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CABI Book Chapter Info
Cover for Evaluation of the association between attendance at veterinary hospital-based puppy socialisation classes and long-term retention in the home.

Author(s)
Schulkey, R.; DePorter, T.
ISBN
2017 CABI (H ISBN 9781786394583)
Type
Book chapter; Conference paper
Abstract

Beginning in 1997 Michigan State University Mara Hyena Project investigators observed waxing and waning progression of oral and genital masses during long-term behavioral observations of a population of wild spotted hyenas (Crocuta crocuta) from the Masai Mara Game Reserve, Kenya. From 1999-2000,...

Author(s)
Nelson, K. G.; Engh, A. L.; McKnight, C. A.; Kiupel, M.; Wise, A. G.; Maes, R. K.; Stevens, H.; Heylen, E.; Keyser, K. de; Rector, A.; Ranst, M. van; Flies, A. S.; Holekamp, K. E.
Publisher
Wildlife Disease Association, Lawrence, USA
Citation
Journal of Wildlife Diseases, 2013, 49, 3, pp 627-631
Abstract

Field observations were made in Michigan, USA, on 37 preworker, multiple-foundress colonies of P. fuscatus. In total, 401.9 h of behavioural observations of cofoundresses were conducted at 3 different periods before the emergence of workers. Cofoundresses displayed a marked, significant increase in ...

Author(s)
Gamboa, G. J.; Stump, K. A.
Citation
Canadian Journal of Zoology, 1996, 74, 1, pp 70-74
Abstract

Evidence is presented implicating several cuticular hydrocarbons as kin recognition pheromones in Polistes fuscatus.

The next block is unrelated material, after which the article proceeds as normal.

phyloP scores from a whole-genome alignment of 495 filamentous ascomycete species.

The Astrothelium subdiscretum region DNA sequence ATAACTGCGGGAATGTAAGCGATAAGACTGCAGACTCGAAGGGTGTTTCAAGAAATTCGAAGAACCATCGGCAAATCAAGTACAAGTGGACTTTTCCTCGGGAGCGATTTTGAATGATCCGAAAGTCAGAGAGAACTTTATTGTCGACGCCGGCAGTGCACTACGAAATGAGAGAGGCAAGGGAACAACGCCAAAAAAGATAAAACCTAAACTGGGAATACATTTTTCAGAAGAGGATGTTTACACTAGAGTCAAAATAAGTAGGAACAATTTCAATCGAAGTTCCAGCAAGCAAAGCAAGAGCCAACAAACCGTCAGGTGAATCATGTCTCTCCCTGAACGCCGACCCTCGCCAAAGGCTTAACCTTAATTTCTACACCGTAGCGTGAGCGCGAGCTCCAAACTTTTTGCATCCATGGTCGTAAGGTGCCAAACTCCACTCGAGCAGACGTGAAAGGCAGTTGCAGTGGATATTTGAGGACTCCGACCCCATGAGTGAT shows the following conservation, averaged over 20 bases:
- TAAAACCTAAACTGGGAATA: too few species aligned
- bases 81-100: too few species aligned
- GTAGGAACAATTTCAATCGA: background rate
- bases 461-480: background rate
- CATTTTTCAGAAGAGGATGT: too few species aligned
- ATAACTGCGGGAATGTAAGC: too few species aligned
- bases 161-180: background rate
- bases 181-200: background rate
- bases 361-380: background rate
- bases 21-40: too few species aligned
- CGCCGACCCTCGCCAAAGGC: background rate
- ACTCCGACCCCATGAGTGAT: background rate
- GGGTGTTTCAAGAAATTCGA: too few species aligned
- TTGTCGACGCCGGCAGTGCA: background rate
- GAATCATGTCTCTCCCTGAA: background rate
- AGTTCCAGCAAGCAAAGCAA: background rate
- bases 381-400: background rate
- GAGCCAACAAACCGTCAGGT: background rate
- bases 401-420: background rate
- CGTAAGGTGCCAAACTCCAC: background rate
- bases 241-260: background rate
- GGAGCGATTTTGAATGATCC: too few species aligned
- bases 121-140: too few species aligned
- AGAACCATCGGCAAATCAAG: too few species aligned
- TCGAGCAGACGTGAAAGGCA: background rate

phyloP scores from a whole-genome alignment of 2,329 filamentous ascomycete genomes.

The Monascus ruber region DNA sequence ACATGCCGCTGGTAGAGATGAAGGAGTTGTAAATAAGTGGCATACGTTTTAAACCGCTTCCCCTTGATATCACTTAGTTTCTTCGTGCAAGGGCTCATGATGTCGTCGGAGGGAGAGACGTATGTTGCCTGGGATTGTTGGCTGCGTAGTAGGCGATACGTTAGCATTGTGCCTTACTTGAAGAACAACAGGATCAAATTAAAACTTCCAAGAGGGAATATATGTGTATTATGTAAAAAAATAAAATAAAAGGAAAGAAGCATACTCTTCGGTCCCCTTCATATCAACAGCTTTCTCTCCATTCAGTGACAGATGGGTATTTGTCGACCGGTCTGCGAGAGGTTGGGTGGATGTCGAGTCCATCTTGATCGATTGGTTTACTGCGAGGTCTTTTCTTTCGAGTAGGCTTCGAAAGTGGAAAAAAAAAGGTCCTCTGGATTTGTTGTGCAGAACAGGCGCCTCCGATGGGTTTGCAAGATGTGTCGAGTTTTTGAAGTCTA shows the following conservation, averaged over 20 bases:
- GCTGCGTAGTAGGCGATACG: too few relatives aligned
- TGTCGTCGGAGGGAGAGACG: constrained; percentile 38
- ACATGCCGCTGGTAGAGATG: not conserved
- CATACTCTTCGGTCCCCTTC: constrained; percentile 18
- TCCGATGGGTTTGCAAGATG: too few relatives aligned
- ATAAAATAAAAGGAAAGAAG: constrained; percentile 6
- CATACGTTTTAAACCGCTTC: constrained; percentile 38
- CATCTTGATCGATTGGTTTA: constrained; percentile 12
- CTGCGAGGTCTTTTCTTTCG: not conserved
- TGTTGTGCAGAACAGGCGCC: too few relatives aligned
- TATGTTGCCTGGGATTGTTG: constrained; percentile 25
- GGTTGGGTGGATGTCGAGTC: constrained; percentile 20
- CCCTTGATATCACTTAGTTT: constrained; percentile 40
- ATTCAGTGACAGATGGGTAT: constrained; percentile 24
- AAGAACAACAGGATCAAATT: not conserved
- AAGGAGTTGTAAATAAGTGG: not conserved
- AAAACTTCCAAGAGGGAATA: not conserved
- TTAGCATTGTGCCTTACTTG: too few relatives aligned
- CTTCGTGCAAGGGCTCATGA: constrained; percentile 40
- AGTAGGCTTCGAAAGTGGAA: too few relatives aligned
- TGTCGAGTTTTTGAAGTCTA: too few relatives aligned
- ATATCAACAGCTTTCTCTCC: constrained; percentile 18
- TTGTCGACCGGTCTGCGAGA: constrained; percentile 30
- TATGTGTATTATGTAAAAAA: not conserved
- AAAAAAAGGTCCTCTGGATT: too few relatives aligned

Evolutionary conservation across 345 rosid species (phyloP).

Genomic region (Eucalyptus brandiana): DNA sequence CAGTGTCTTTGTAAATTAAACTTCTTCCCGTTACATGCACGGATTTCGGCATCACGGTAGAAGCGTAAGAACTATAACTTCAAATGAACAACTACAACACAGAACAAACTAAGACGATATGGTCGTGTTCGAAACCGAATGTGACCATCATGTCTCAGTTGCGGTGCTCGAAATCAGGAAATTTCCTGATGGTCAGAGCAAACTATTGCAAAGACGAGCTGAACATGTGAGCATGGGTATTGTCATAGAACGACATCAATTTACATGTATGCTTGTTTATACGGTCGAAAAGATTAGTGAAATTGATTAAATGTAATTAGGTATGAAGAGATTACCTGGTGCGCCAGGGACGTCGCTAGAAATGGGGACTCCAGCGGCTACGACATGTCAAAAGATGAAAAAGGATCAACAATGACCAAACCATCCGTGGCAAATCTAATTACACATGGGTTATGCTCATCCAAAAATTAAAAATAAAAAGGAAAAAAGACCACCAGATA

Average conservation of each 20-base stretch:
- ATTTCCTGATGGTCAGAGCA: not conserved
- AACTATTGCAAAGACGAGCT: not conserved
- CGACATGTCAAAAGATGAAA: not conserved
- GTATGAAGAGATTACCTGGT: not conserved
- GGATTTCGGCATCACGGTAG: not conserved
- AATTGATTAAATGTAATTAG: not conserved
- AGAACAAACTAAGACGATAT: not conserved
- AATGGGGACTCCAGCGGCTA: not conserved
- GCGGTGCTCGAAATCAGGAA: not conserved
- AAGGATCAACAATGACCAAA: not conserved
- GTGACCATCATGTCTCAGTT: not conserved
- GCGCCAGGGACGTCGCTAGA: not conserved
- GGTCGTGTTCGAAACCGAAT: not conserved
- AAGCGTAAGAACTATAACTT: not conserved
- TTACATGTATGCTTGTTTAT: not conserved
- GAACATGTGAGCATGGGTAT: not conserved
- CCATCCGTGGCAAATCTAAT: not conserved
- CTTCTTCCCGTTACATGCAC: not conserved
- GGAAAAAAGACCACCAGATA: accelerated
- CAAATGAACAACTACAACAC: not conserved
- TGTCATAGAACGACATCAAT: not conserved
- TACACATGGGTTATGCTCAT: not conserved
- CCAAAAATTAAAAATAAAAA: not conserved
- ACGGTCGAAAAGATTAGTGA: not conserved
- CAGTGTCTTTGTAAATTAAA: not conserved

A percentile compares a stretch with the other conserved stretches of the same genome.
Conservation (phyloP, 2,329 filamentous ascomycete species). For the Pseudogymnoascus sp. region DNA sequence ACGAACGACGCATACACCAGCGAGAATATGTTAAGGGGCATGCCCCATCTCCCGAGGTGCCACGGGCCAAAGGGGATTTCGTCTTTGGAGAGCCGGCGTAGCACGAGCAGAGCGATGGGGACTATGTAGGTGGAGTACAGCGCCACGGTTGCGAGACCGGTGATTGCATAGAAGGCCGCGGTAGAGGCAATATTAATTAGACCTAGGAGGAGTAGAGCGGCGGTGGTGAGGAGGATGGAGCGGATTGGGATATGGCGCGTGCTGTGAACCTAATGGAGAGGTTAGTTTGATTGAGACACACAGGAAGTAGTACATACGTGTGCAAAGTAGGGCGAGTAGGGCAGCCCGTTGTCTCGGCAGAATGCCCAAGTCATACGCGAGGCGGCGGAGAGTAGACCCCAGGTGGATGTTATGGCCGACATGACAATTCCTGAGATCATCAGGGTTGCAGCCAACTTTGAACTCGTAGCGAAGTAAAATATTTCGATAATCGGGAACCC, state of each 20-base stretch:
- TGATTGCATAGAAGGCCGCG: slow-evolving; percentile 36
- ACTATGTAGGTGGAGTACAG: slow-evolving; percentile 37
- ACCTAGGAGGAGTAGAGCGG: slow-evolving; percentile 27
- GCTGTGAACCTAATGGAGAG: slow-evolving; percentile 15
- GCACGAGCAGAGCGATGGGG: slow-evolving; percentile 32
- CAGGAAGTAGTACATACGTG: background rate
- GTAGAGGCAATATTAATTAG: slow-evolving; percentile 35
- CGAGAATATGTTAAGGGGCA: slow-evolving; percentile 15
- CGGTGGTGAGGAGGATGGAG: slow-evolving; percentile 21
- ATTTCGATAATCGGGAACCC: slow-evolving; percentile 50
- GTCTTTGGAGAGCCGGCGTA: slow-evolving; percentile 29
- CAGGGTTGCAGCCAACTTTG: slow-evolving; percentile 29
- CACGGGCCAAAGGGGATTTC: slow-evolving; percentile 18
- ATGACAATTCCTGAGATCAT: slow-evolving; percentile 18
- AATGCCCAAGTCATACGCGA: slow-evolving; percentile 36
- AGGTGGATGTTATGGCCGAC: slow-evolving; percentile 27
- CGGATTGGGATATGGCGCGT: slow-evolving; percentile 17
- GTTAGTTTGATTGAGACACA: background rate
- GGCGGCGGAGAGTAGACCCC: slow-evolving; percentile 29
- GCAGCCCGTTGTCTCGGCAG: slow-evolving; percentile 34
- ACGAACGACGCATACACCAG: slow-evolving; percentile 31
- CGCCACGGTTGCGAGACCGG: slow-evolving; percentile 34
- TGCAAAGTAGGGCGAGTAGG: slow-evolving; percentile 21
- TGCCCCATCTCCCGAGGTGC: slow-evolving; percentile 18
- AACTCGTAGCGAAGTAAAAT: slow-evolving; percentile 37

Author(s)
Gamboa, G. J.; Grudzien, T. A.; Espelie, K. E.; Bura, E. A.
Citation
Animal Behaviour, 1996, 51, 3, pp 625-629
Abstract

Non-nestmate, aunt-niece recognition by Polistes fuscatus in the field in Michigan, USA, was examined by staging encounters that approximated to the context for natural recognition behaviour. It was found that females are highly variable in their treatment of non-nestmate kin. On average, however,...

Author(s)
Bura, E. A.; Gamboa, G. J.
Citation
Animal Behaviour, 1994, 47, 4, pp 977-979
Abstract

Ecological determinants of sociality in burying beetles (Nicrophorus spp.), potential conflicts of interest among reproductive females, and the effects of nesting failure and costs of fighting on cooperation were investigated. Burying beetles are known to form monogamous pairs when exploiting small ...

Author(s)
Trumbo, S. T.; Wilson, D. S.
Citation
Behavioral Ecology, 1993, 4, 4, pp 332-339
Abstract

How resident females of P. fuscatus treated female nestmates, non-nestmate first cousins and unrelated non-nestmates was observed in Michigan. Behavioural observations were made 1, 3, 4, 6, 7, 8 and 11 weeks after the emergence of a colony's first workers. Resident females were highly tolerant of...

Author(s)
Gamboa, G. J.; Foster, R. L.; Scope, J. A.; Bitterman, A. M.
Citation
Behavioral Ecology and Sociobiology, 1991, 29, 2, pp 87-94
Abstract

Worker emergence is important in the development of a social insect colony because after workers emerge subordinate foundresses (SFs) are less critical to the survival of the colony, and may be simply a threat to the egg laying monopoly of the queen. A widely-held view is that after worker...

Author(s)
Hughes, C. R.; Strassmann, J. E.
Citation
Ethology, 1988, 79, 4, pp 265-280
Abstract

Recognition of non-nestmate kin was studied in Polistes fuscatus in the laboratory and field in Michigan in 1986 and 1987. A brief account is given of a laboratory investigation of non-nestmate aunt-niece recognition which has been published elsewhere. The results of this study are reanalyzed with...

Author(s)
Gamboa, G. J.
Citation
Behavior Genetics, 1988, 18, 4, pp 409-423
Abstract

The queen's role in regulation of worker foraging in small field colonies of the primitively eusocial wasp Polistes fuscatus was examined in Iowa and Michigan. Queen removal resulted in a significant reduction in worker departure rate. The placement of a cooled, inactive queen into her queenless...

Author(s)
Reeve, H. K.; Gamboa, G. J.
Citation
Behaviour, 1987, 102, 3-4, pp 147-167

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